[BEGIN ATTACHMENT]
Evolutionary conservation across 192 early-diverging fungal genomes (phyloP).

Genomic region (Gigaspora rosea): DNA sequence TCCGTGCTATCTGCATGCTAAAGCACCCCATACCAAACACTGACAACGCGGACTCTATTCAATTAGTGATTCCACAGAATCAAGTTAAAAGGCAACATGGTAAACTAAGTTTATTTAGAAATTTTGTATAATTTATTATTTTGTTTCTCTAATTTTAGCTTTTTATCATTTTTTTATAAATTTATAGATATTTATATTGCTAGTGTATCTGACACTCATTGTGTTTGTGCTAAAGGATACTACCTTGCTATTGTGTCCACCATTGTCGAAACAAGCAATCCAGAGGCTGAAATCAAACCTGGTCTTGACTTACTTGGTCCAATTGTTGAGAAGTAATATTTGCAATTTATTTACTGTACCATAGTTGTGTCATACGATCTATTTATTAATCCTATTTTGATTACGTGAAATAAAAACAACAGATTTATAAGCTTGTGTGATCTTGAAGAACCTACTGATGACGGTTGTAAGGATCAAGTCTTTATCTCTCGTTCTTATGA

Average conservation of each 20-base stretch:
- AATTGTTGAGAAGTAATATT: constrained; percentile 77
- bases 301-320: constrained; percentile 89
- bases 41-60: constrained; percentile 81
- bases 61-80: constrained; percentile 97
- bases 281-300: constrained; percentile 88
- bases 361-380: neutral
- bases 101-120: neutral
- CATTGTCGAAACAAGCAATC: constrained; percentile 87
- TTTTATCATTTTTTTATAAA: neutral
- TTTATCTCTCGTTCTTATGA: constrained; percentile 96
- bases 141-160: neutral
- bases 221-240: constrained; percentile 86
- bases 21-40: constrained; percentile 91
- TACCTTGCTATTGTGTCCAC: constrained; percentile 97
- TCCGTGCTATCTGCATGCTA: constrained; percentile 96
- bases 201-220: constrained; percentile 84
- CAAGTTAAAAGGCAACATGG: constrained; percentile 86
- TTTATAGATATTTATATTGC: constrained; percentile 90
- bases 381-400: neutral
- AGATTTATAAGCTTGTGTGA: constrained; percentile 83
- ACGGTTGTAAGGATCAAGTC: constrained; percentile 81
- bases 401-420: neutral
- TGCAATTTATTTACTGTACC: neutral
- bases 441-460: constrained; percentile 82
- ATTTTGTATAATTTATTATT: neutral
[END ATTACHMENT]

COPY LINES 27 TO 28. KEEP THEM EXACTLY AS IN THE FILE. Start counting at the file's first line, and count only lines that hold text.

- bases 441-460: constrained; percentile 82
- ATTTTGTATAATTTATTATT: neutral